Reader, I Married Him

Topics: Sexual intercourse, Marriage, Human sexuality Pages: 2 (773 words) Published: December 5, 2012
d hiAlexa Nickell
History 116
“Reader, I Married Him”
Response 2
Reader, I Married Him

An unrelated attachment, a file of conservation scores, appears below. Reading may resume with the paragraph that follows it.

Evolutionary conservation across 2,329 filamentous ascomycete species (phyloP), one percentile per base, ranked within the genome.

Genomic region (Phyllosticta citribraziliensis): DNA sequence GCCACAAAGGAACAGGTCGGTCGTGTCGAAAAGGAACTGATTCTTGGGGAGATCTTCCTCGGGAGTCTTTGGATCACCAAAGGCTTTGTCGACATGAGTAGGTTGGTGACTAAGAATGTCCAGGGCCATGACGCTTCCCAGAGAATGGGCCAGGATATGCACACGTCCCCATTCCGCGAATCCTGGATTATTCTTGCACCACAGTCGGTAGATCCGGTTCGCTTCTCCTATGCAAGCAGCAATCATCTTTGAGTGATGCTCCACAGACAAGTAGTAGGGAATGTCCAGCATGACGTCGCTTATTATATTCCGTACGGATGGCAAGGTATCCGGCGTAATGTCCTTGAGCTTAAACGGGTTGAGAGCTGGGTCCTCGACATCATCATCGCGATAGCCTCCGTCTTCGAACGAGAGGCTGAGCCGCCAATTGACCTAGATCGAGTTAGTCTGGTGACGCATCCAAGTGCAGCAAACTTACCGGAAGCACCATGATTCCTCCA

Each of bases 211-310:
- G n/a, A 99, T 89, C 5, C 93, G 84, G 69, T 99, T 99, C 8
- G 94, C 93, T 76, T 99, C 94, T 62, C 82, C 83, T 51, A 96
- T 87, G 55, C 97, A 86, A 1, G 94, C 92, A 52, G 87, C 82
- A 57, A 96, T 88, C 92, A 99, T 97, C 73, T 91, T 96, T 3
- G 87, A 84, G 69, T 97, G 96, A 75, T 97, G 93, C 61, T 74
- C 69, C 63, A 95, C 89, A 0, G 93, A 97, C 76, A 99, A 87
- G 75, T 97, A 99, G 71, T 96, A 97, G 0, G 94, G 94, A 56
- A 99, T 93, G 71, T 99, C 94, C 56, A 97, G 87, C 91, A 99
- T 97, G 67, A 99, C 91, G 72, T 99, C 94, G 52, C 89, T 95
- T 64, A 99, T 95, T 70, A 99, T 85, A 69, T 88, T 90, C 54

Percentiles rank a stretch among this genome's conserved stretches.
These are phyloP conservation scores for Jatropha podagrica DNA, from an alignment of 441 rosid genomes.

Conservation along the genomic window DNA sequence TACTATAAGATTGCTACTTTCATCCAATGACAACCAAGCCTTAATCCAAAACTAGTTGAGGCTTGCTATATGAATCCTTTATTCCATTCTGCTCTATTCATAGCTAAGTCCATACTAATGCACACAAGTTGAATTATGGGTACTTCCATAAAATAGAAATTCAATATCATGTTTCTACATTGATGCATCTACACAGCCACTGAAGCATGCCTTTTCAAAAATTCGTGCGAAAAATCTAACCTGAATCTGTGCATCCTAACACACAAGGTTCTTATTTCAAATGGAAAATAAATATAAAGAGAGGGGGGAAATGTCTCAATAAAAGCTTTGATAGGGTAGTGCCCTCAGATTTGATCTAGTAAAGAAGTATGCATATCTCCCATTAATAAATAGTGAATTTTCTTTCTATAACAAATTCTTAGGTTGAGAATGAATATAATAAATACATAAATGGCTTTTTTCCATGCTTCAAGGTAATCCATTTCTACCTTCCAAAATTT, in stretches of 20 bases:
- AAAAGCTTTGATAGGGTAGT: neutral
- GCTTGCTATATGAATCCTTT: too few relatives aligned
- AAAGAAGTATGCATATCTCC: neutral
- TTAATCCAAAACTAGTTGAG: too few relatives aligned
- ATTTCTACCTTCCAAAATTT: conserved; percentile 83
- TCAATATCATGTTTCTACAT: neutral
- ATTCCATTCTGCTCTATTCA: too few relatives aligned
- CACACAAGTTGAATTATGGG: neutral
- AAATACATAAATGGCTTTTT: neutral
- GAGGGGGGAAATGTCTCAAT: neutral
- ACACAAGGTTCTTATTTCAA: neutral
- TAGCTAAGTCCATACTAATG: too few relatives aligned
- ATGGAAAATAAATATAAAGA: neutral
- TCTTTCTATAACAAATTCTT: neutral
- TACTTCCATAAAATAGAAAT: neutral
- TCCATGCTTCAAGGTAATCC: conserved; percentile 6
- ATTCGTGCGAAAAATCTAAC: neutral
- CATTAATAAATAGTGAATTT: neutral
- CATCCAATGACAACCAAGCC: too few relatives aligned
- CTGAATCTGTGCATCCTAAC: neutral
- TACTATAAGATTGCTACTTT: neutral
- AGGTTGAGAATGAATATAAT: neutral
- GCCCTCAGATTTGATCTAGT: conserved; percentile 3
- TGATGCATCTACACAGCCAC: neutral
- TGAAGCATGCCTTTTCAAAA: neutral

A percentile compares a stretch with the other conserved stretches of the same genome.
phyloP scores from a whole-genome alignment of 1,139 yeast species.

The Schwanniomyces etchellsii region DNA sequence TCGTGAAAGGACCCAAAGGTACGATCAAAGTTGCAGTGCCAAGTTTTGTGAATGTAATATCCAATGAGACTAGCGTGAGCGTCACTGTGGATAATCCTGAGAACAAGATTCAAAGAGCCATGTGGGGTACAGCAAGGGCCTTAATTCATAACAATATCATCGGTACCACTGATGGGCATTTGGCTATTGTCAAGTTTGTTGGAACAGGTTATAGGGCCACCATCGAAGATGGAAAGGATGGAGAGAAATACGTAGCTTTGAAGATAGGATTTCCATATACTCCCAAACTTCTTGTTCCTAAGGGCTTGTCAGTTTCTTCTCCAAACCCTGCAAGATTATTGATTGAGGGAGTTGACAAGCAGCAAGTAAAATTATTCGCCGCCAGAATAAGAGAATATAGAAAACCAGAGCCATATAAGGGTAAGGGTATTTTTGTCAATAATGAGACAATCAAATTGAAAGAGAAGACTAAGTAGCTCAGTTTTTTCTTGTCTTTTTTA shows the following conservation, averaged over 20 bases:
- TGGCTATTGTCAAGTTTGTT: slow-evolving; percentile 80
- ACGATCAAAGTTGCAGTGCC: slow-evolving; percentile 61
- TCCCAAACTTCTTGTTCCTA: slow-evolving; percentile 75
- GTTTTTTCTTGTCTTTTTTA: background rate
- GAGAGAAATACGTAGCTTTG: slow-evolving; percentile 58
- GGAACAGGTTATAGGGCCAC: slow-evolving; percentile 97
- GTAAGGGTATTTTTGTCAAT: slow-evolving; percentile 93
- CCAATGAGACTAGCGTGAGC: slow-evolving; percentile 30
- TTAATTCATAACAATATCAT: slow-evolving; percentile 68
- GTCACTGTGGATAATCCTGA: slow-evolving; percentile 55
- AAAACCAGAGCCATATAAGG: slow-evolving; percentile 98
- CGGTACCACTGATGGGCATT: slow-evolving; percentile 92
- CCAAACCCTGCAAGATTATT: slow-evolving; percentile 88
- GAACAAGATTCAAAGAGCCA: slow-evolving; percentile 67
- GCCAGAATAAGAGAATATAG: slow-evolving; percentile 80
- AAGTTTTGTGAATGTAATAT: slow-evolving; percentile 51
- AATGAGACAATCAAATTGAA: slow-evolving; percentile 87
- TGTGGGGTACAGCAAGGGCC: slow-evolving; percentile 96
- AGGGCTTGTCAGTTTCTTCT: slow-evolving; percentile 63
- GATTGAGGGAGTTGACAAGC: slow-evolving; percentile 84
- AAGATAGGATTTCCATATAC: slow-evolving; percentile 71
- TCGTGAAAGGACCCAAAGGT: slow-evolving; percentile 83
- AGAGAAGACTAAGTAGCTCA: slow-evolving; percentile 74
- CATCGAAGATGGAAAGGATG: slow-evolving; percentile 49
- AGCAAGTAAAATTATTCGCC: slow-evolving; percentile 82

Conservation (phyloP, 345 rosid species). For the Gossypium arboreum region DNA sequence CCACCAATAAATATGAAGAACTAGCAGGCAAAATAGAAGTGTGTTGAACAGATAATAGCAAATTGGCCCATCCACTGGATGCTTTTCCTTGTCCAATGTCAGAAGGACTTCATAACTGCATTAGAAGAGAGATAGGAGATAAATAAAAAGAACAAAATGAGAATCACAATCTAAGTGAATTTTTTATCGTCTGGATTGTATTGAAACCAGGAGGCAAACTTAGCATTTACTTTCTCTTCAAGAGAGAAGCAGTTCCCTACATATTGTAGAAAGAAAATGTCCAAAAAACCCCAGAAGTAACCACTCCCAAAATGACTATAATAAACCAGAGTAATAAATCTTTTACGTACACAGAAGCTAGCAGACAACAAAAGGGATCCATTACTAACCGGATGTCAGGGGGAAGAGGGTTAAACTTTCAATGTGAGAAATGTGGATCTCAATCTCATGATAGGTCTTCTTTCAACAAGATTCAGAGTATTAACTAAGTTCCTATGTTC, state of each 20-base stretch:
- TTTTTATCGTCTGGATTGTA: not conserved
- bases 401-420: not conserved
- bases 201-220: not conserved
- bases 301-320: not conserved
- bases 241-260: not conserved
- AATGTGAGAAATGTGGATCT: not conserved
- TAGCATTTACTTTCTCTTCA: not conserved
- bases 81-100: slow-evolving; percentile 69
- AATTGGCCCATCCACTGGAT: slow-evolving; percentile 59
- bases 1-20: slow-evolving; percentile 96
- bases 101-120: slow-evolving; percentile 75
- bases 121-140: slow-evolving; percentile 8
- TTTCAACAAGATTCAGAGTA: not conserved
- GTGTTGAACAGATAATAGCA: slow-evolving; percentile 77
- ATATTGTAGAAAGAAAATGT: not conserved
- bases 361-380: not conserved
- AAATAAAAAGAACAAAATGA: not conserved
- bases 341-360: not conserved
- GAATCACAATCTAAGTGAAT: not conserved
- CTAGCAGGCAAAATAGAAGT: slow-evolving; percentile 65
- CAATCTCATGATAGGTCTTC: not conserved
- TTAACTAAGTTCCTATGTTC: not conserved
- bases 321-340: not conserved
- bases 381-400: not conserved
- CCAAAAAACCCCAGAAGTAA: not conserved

Reader, I Married Him is an excerpt from a book called, “What Jane Austen Ate and Charles Dickens Knew.” The book was written by Daniel Pool, and was meant to be a commentary on the facts of daily life in nineteenth century England. Throughout the novel as a whole Pool goes over, fact by fact, what it was like to live in nineteenth century England, something that many people know hardly anything about. This particular excerpt from the novel goes into detail, explaining the cold hard facts about what a marriage was to be like and why it was to be so in nineteenth century England. The excerpt specifically comments on sex, dowries, courtship, and what a true Englishman’s home should look like. Pool begins by explaining how important a marriage is, not only for the sake of the union of man and wife, but for the business reasons. He explains that courting a woman is an investment, therefore, a woman leading a man on in any sense is disrespectful, and a waste of his time and money. It is clearly stated that when a woman agrees to the union she is surrendering all that she has in order to be with the man of her choice. It was heart wrenching to read about how marriage, in such a society, was nearly completely a monetary transaction rather than the union of two young lovebirds. It is obvious that Pool is just as disgusted as the reader should be by the fact that a married was not considered sacred to the English in the nineteenth century. Marriage settlements were very intricate and, in my opinion, selfish on both parts. It seems as though people were looking out for themselves in all aspects, which is clearly not the way a marriage is meant to be. Pool also went in depth into the actual process and ceremony part of the union. The four different ways in which your marriage could be validated and carried out all seemed arbitrary. The silly little rules that made the decision...
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